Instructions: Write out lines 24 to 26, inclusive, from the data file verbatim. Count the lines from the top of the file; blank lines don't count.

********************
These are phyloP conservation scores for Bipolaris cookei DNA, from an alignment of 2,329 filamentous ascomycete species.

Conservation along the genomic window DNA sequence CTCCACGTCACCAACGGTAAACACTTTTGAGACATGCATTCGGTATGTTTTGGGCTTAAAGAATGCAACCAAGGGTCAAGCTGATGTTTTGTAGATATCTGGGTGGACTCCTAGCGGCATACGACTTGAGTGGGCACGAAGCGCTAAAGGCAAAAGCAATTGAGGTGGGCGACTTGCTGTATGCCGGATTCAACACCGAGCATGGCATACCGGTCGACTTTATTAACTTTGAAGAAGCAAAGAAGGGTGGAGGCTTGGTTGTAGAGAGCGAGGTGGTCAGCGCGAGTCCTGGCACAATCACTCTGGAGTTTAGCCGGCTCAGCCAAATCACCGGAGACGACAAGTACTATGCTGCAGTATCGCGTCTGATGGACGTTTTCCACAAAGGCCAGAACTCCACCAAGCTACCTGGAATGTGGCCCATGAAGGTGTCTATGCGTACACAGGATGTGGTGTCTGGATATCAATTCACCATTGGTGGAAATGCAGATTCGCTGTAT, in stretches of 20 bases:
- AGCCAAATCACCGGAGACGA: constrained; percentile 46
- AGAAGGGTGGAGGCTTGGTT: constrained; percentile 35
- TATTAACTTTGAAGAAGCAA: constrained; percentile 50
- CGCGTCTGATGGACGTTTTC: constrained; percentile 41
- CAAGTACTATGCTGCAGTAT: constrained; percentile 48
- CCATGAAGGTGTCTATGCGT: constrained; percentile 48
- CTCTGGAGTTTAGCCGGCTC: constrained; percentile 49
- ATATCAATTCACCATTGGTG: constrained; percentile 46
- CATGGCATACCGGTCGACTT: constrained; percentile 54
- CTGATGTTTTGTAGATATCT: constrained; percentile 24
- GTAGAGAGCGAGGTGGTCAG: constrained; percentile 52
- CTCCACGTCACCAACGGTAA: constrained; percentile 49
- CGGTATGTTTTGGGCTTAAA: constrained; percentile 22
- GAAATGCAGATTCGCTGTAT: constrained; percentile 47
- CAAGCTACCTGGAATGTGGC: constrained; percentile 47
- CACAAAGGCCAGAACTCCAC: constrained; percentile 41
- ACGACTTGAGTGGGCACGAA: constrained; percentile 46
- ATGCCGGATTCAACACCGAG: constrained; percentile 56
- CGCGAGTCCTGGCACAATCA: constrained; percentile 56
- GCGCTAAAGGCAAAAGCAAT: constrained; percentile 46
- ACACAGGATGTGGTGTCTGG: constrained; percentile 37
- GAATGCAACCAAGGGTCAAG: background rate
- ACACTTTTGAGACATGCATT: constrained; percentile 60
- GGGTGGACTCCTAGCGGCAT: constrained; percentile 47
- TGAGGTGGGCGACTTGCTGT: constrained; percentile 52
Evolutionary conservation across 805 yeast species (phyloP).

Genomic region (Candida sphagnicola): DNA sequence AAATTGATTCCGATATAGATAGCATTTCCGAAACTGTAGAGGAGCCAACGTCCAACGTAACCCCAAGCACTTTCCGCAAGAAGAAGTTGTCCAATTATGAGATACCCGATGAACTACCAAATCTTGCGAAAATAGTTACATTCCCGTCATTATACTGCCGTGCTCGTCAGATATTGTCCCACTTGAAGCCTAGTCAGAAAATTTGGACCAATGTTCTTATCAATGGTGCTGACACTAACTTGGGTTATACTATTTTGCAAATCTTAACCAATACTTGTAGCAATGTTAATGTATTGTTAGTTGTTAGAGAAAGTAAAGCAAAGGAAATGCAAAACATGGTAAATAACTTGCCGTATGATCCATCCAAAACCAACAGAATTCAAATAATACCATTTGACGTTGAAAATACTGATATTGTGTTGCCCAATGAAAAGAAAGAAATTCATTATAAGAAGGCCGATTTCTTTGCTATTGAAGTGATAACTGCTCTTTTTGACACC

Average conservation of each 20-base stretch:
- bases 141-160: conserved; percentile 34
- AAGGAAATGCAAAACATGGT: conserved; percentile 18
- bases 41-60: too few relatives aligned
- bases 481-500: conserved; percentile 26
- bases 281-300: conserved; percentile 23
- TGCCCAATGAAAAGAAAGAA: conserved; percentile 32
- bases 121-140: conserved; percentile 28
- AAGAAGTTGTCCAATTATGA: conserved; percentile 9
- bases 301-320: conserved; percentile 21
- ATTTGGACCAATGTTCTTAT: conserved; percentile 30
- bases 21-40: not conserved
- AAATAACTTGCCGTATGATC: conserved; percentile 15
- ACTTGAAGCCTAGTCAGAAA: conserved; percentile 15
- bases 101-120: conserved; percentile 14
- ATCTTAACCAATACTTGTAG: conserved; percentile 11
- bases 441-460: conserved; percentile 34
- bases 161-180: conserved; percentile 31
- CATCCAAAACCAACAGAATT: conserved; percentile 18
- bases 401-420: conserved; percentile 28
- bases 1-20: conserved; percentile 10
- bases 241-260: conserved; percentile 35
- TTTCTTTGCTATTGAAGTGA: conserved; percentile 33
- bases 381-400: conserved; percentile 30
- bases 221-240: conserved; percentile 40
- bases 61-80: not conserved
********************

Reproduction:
- GAATGCAACCAAGGGTCAAG: background rate
- ACACTTTTGAGACATGCATT: constrained; percentile 60
- GGGTGGACTCCTAGCGGCAT: constrained; percentile 47